artery

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artery,

blood vessel that conveys blood away from the heartheart,
muscular organ that pumps blood to all parts of the body. The rhythmic beating of the heart is a ceaseless activity, lasting from before birth to the end of life. Anatomy and Function

The human heart is a pear-shaped structure about the size of a fist.
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. Except for the pulmonary artery, which carries deoxygenated blood from the heart to the lungs, arteries carry oxygenated blood from the heart to the tissues. The largest arterial trunk is the aortaaorta
, primary artery of the circulatory system in mammals, delivering oxygenated blood to all other arteries except those of the lungs. The human aorta, c.1 in. (2.54 cm) in diameter, originates at the left ventricle of the heart.
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, branches of which divide and subdivide into ever-smaller tubes, or arterioles, until they terminate as minute capillariescapillary
, microscopic blood vessel, smallest unit of the circulatory system. Capillaries form a network of tiny tubes throughout the body, connecting arterioles (smallest arteries) and venules (smallest veins).
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, the latter connecting with the veinsvein,
blood vessel that returns blood to the heart. Except for the pulmonary vein, which carries oxygenated blood from the lungs to the heart, veins carry deoxygenated blood. The oxygen-depleted blood passes from the capillaries to the venules (small veins).
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 (see circulatory systemcirculatory system,
group of organs that transport blood and the substances it carries to and from all parts of the body. The circulatory system can be considered as composed of two parts: the systemic circulation, which serves the body as a whole except for the lungs, and the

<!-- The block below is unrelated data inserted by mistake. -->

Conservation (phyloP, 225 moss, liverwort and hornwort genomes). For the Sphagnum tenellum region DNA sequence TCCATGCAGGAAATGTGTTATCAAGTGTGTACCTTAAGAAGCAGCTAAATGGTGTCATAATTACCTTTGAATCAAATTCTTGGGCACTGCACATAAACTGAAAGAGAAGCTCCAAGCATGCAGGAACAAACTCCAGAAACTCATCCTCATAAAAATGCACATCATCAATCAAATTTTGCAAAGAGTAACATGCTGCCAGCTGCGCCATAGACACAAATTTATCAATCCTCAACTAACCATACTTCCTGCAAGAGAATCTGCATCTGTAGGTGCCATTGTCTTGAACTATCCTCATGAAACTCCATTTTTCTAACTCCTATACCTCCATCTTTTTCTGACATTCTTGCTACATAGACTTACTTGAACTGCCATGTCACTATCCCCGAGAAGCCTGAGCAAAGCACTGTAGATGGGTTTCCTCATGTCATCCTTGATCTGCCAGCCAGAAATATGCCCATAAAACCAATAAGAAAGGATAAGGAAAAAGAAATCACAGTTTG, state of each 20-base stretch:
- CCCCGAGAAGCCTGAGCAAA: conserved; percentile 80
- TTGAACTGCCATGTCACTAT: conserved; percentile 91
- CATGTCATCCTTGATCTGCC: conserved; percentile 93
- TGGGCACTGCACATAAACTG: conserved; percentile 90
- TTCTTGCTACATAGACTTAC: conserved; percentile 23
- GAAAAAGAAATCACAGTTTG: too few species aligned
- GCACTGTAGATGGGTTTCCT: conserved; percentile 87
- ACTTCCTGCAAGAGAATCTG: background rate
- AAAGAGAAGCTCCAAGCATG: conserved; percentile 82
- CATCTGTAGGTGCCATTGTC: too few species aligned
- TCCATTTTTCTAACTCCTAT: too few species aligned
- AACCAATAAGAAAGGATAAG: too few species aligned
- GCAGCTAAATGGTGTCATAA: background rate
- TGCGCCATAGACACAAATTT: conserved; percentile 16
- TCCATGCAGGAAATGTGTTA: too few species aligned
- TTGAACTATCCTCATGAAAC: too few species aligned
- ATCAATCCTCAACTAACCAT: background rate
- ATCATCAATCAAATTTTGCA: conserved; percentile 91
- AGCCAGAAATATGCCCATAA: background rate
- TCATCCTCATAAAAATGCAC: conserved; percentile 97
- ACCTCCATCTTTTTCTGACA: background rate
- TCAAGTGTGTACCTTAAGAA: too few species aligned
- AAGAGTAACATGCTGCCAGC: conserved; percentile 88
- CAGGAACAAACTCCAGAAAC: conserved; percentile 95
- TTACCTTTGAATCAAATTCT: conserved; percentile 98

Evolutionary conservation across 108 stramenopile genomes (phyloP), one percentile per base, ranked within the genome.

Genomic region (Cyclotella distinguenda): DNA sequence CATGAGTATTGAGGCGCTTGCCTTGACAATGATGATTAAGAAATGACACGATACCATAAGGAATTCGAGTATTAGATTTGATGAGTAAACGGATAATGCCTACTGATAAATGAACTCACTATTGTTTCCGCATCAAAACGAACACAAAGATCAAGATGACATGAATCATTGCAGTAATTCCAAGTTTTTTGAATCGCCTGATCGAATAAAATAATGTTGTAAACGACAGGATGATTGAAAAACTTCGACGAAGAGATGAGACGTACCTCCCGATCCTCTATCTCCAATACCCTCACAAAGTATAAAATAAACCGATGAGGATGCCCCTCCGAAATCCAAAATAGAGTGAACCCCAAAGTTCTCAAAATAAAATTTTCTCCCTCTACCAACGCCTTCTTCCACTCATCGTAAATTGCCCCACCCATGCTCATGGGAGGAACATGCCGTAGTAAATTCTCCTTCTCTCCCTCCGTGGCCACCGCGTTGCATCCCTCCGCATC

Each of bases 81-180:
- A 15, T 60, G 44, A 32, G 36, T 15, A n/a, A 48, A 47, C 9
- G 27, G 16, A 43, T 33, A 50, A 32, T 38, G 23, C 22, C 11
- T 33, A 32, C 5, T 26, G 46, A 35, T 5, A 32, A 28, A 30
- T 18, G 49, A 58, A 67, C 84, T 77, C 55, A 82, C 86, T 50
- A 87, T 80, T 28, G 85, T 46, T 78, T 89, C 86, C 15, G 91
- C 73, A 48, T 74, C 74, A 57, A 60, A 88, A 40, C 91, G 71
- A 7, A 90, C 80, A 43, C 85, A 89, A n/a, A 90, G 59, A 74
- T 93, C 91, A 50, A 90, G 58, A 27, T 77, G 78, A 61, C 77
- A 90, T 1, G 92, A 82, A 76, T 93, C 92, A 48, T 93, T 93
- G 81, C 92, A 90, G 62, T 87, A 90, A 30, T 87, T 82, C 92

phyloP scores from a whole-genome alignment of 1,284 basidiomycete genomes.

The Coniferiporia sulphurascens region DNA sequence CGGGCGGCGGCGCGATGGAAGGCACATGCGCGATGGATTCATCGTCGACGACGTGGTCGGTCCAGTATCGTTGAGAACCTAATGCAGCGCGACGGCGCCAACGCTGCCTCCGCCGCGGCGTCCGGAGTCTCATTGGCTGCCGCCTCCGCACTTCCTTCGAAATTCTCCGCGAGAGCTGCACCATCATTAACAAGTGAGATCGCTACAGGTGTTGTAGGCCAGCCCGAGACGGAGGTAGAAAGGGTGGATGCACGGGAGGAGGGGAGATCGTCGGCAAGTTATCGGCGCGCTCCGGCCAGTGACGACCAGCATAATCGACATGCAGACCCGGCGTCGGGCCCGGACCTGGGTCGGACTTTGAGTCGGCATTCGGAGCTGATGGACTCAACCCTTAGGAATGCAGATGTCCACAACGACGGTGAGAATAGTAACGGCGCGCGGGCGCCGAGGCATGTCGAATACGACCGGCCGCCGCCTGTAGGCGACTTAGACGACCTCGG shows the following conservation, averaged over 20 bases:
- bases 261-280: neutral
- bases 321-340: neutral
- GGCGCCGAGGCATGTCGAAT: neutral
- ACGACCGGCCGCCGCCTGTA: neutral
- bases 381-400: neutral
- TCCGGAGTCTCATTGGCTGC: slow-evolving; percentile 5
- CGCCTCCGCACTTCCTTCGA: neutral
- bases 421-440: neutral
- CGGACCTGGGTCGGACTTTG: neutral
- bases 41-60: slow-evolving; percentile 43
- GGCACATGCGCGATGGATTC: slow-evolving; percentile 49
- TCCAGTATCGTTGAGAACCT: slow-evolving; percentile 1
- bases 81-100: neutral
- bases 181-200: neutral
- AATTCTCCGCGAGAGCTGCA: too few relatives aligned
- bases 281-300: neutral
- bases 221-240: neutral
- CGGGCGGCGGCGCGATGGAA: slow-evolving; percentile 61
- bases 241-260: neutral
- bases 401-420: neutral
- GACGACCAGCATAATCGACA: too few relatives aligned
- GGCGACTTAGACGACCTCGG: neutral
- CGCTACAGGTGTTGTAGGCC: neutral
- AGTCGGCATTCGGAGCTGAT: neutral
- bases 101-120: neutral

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). Other important arteries are the subclavian and brachial arteries of the shoulder and arm, the carotid arteries that lead to the head, the coronary arteries that nourish the heart itself, and the iliac and femoral arteries of the abdomen and lower extremities. The walls of the large arteries have three layers: a tough elastic outer coat, a layer of muscular tissue, and a smooth, thin inner coat. Arterial walls expand and contract with each heartbeat, pumping blood throughout the body. The pulsating movement of blood, or pulsepulse,
alternate expansion and contraction of artery walls as heart action varies blood volume within the arteries. Artery walls are elastic. Hence they become distended by increased blood volume during systole, or contraction of the heart.
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, may be felt where the large arteries lie near the body surface.

artery

[′ärd·ə·rē]
(anatomy)
A vascular tube that carries blood away from the heart.

artery

any of the tubular thick-walled muscular vessels that convey oxygenated blood from the heart to various parts of the body
References in periodicals archive ?
for the Cervical Artery Dissection and Ischemic Stroke Patients (CADISP) Study Group.
Migraine, migraine aura, and cervical artery dissection: a systematic review and meta-analysis.
3) Noninvasive imaging has since greatly improved the diagnosis of cervical artery dissection and of stroke, (4) and cervical artery dissection is now recognized as pathogenic of strokes occurring in association with chiropractic manipulation.
A total of 16 cervical artery dissections, 14 VAD and 2 CAD, were confirmed by computed tomography angiography (CTA), magnetic resonance angiography (MRA), or catheter angiography (figure 1).
Cervical artery dissection: trauma and other potential mechanical trigger events.
Mechanism of ischemic infarct in spontaneous cervical artery dissection.
The pathophysiologic link between migraine and cervical artery dissection remains unclear, Dr.
A series of searches was performed using the terms cervical artery dissection, vertebral artery dissection, and internal carotid artery dissection in combination with causation and risk factors using the AND Boolean operator.
The volume begins with an elaboration of an animal model of carotid dissection, which is followed by discussions of epidemiology, current knowledge, and hypotheses about possible mechanisms of spontaneous and traumatic cervical artery dissection.
History of cervical artery dissection neck Active or existing VAD or CAD neck Active cervical spine cord injury neck Symptomatic, significant, extracranial carotid neck stenosis Acute cardiac disease (e.
Among the many reported complications of an intractable hypopharyngeal foreign body are cervical abscess, medi-astinal abscess, rupture of the cervical artery, and arterial aneurysm.